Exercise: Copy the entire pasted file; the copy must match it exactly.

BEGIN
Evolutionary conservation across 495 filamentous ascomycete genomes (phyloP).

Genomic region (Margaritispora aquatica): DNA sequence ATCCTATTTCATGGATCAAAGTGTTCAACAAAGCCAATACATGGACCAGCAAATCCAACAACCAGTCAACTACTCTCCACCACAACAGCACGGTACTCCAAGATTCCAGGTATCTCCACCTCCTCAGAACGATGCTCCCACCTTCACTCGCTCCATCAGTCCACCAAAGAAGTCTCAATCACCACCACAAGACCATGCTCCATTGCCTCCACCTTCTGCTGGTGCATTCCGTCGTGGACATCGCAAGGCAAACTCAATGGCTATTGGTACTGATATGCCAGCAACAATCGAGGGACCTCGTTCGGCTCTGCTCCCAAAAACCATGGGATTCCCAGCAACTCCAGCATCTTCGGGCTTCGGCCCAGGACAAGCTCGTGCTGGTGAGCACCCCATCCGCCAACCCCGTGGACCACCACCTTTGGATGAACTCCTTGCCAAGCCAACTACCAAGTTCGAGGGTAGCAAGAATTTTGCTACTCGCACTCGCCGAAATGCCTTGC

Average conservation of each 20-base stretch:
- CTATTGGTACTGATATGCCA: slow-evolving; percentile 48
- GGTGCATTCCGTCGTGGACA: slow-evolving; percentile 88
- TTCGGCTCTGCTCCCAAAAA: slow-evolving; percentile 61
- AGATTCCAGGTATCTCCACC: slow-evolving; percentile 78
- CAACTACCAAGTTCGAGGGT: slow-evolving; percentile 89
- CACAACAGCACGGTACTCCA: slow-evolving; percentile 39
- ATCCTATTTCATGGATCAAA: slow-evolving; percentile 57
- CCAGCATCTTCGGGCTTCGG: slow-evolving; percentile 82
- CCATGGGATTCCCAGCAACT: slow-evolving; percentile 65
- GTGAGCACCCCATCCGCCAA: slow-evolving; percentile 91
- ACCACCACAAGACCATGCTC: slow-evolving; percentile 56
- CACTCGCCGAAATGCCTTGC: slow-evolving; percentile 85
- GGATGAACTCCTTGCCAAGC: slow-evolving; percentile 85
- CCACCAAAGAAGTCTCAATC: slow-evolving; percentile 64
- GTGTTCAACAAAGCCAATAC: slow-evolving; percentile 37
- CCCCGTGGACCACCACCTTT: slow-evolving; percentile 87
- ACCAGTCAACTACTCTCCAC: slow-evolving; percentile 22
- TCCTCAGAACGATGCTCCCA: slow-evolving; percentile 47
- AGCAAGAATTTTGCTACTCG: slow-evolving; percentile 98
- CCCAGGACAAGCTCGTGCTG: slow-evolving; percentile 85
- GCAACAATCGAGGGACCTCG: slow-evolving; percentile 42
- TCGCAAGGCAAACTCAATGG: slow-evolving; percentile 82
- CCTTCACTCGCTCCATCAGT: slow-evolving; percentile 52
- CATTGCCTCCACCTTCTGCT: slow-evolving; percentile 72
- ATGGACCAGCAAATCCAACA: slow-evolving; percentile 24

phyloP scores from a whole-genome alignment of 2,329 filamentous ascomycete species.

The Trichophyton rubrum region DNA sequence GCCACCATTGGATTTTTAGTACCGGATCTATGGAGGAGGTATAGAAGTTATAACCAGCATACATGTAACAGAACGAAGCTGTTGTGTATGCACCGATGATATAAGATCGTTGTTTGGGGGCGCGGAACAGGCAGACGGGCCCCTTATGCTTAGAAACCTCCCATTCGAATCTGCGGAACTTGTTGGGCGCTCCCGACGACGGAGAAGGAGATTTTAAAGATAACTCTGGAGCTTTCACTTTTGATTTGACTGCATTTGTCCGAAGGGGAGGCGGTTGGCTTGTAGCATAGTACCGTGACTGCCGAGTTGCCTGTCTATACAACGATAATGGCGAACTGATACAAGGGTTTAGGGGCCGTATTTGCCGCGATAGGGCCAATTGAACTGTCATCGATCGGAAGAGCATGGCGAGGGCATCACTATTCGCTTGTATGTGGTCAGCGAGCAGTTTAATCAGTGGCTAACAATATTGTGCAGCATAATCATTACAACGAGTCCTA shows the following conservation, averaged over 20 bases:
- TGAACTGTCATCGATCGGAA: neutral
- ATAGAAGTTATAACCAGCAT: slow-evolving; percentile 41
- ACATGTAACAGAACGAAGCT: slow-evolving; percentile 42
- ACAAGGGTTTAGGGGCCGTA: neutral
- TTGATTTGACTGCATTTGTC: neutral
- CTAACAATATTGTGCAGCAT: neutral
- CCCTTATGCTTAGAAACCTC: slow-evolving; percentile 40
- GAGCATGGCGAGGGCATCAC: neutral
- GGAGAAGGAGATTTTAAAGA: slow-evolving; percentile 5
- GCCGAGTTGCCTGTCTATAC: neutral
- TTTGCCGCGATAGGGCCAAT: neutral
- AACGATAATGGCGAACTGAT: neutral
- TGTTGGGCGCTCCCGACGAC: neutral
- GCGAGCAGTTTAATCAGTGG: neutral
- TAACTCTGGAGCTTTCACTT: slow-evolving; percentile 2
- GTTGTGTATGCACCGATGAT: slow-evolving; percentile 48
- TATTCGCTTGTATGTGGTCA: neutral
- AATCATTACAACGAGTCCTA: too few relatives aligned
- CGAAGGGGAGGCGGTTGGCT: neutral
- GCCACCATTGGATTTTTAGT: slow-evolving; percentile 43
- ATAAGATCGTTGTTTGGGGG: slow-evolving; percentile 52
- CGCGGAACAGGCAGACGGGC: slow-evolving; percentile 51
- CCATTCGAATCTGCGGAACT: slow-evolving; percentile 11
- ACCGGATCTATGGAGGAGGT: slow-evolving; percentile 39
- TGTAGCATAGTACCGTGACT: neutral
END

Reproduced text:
Evolutionary conservation across 495 filamentous ascomycete genomes (phyloP).

Genomic region (Margaritispora aquatica): DNA sequence ATCCTATTTCATGGATCAAAGTGTTCAACAAAGCCAATACATGGACCAGCAAATCCAACAACCAGTCAACTACTCTCCACCACAACAGCACGGTACTCCAAGATTCCAGGTATCTCCACCTCCTCAGAACGATGCTCCCACCTTCACTCGCTCCATCAGTCCACCAAAGAAGTCTCAATCACCACCACAAGACCATGCTCCATTGCCTCCACCTTCTGCTGGTGCATTCCGTCGTGGACATCGCAAGGCAAACTCAATGGCTATTGGTACTGATATGCCAGCAACAATCGAGGGACCTCGTTCGGCTCTGCTCCCAAAAACCATGGGATTCCCAGCAACTCCAGCATCTTCGGGCTTCGGCCCAGGACAAGCTCGTGCTGGTGAGCACCCCATCCGCCAACCCCGTGGACCACCACCTTTGGATGAACTCCTTGCCAAGCCAACTACCAAGTTCGAGGGTAGCAAGAATTTTGCTACTCGCACTCGCCGAAATGCCTTGC

Average conservation of each 20-base stretch:
- CTATTGGTACTGATATGCCA: slow-evolving; percentile 48
- GGTGCATTCCGTCGTGGACA: slow-evolving; percentile 88
- TTCGGCTCTGCTCCCAAAAA: slow-evolving; percentile 61
- AGATTCCAGGTATCTCCACC: slow-evolving; percentile 78
- CAACTACCAAGTTCGAGGGT: slow-evolving; percentile 89
- CACAACAGCACGGTACTCCA: slow-evolving; percentile 39
- ATCCTATTTCATGGATCAAA: slow-evolving; percentile 57
- CCAGCATCTTCGGGCTTCGG: slow-evolving; percentile 82
- CCATGGGATTCCCAGCAACT: slow-evolving; percentile 65
- GTGAGCACCCCATCCGCCAA: slow-evolving; percentile 91
- ACCACCACAAGACCATGCTC: slow-evolving; percentile 56
- CACTCGCCGAAATGCCTTGC: slow-evolving; percentile 85
- GGATGAACTCCTTGCCAAGC: slow-evolving; percentile 85
- CCACCAAAGAAGTCTCAATC: slow-evolving; percentile 64
- GTGTTCAACAAAGCCAATAC: slow-evolving; percentile 37
- CCCCGTGGACCACCACCTTT: slow-evolving; percentile 87
- ACCAGTCAACTACTCTCCAC: slow-evolving; percentile 22
- TCCTCAGAACGATGCTCCCA: slow-evolving; percentile 47
- AGCAAGAATTTTGCTACTCG: slow-evolving; percentile 98
- CCCAGGACAAGCTCGTGCTG: slow-evolving; percentile 85
- GCAACAATCGAGGGACCTCG: slow-evolving; percentile 42
- TCGCAAGGCAAACTCAATGG: slow-evolving; percentile 82
- CCTTCACTCGCTCCATCAGT: slow-evolving; percentile 52
- CATTGCCTCCACCTTCTGCT: slow-evolving; percentile 72
- ATGGACCAGCAAATCCAACA: slow-evolving; percentile 24

phyloP scores from a whole-genome alignment of 2,329 filamentous ascomycete species.

The Trichophyton rubrum region DNA sequence GCCACCATTGGATTTTTAGTACCGGATCTATGGAGGAGGTATAGAAGTTATAACCAGCATACATGTAACAGAACGAAGCTGTTGTGTATGCACCGATGATATAAGATCGTTGTTTGGGGGCGCGGAACAGGCAGACGGGCCCCTTATGCTTAGAAACCTCCCATTCGAATCTGCGGAACTTGTTGGGCGCTCCCGACGACGGAGAAGGAGATTTTAAAGATAACTCTGGAGCTTTCACTTTTGATTTGACTGCATTTGTCCGAAGGGGAGGCGGTTGGCTTGTAGCATAGTACCGTGACTGCCGAGTTGCCTGTCTATACAACGATAATGGCGAACTGATACAAGGGTTTAGGGGCCGTATTTGCCGCGATAGGGCCAATTGAACTGTCATCGATCGGAAGAGCATGGCGAGGGCATCACTATTCGCTTGTATGTGGTCAGCGAGCAGTTTAATCAGTGGCTAACAATATTGTGCAGCATAATCATTACAACGAGTCCTA shows the following conservation, averaged over 20 bases:
- TGAACTGTCATCGATCGGAA: neutral
- ATAGAAGTTATAACCAGCAT: slow-evolving; percentile 41
- ACATGTAACAGAACGAAGCT: slow-evolving; percentile 42
- ACAAGGGTTTAGGGGCCGTA: neutral
- TTGATTTGACTGCATTTGTC: neutral
- CTAACAATATTGTGCAGCAT: neutral
- CCCTTATGCTTAGAAACCTC: slow-evolving; percentile 40
- GAGCATGGCGAGGGCATCAC: neutral
- GGAGAAGGAGATTTTAAAGA: slow-evolving; percentile 5
- GCCGAGTTGCCTGTCTATAC: neutral
- TTTGCCGCGATAGGGCCAAT: neutral
- AACGATAATGGCGAACTGAT: neutral
- TGTTGGGCGCTCCCGACGAC: neutral
- GCGAGCAGTTTAATCAGTGG: neutral
- TAACTCTGGAGCTTTCACTT: slow-evolving; percentile 2
- GTTGTGTATGCACCGATGAT: slow-evolving; percentile 48
- TATTCGCTTGTATGTGGTCA: neutral
- AATCATTACAACGAGTCCTA: too few relatives aligned
- CGAAGGGGAGGCGGTTGGCT: neutral
- GCCACCATTGGATTTTTAGT: slow-evolving; percentile 43
- ATAAGATCGTTGTTTGGGGG: slow-evolving; percentile 52
- CGCGGAACAGGCAGACGGGC: slow-evolving; percentile 51
- CCATTCGAATCTGCGGAACT: slow-evolving; percentile 11
- ACCGGATCTATGGAGGAGGT: slow-evolving; percentile 39
- TGTAGCATAGTACCGTGACT: neutral